President's FY 2008 Budget Request for OSHA Will Increase Federal Enforcement and Compliance Assistance
Date Posted: February 5, 2007
Washington, DC -- Edwin G. Foulke Jr., assistant secretary of labor for the Occupational Safety and Health Administration (OSHA), today announced that President Bush has requested $490.3 million for OSHA in fiscal year 2008.
The request represents an increase of nearly $18 million over the FY 2007 continuing resolution level and includes increases for federal enforcement and federal compliance assistance.
Foulke explained the increase will help the agency improve workplace safety and health through compliance assistance and enforcement of occupational safety and health regulations and standards.
“We are proposing to increase resources supporting the Voluntary Protection Programs (VPP) by more than $4.6 million,” Foulke said.
“VPP recognizes exemplary work sites for their enhanced safety and health performance. This translates into substantial benefits for both employers and employees, including significant reductions in injury and illness rates, which have proven to deliver millions of dollars in cost savings for participants.”
Since 2001, OSHA has implemented a balanced approach consisting of aggressive enforcement, cooperative programs, outreach, education, and compliance assistance, which has yielded a 19% reduction in occupational illness and injury rates.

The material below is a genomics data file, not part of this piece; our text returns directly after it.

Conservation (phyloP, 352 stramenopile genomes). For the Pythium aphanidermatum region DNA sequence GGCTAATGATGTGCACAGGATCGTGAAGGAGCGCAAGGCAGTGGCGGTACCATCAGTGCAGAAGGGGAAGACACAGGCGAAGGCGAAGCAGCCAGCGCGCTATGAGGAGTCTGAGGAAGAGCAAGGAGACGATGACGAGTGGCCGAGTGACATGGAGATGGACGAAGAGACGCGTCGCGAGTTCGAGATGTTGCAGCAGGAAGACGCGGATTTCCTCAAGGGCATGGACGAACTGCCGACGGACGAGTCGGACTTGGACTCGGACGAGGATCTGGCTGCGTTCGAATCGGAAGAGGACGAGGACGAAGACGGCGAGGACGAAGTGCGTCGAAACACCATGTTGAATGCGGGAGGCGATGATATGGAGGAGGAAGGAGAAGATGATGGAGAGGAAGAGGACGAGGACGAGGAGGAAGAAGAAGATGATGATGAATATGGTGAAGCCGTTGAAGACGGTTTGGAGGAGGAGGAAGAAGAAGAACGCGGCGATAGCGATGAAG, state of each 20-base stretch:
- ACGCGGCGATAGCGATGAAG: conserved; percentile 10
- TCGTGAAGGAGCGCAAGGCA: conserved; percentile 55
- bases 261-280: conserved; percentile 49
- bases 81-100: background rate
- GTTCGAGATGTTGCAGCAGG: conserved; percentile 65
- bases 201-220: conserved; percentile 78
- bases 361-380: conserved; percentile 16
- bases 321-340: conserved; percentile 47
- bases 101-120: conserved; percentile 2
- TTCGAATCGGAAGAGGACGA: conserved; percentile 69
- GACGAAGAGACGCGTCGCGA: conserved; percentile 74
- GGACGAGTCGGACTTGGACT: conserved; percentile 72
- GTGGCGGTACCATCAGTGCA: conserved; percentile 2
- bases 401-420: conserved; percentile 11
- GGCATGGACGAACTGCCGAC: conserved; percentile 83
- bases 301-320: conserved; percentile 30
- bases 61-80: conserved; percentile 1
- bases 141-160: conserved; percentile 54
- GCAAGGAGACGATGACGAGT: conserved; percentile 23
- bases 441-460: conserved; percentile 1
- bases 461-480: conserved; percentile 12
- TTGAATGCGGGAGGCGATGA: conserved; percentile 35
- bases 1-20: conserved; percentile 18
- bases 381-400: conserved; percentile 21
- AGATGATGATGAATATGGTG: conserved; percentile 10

During this same period, the overall fatality rate has declined by 7%, and it has fallen by 18% among Hispanic employees.
More than $17 million will go to increasing resources allocated to the federal enforcement, federal compliance assistance, and cooperative programs.
OSHA has planned 37,700 workplace inspections throughout the year and will continue to focus its resources on workplaces and industries with high rates of injuries and illnesses.
The Enhanced Enforcement Program focuses on employers who ignore their safety and health obligations, while the agency's Local and National Emphasis Programs focus on specific industries or safety and health issues.
Under the Occupational Safety and Health Act of 1970, employers are responsible for providing a safe and healthful workplace for their employees.
OSHA's role is to assure the safety and health of America's working men and women by setting and enforcing standards; providing training, outreach, and education; establishing partnerships; and encouraging continual process improvement in workplace safety and health.
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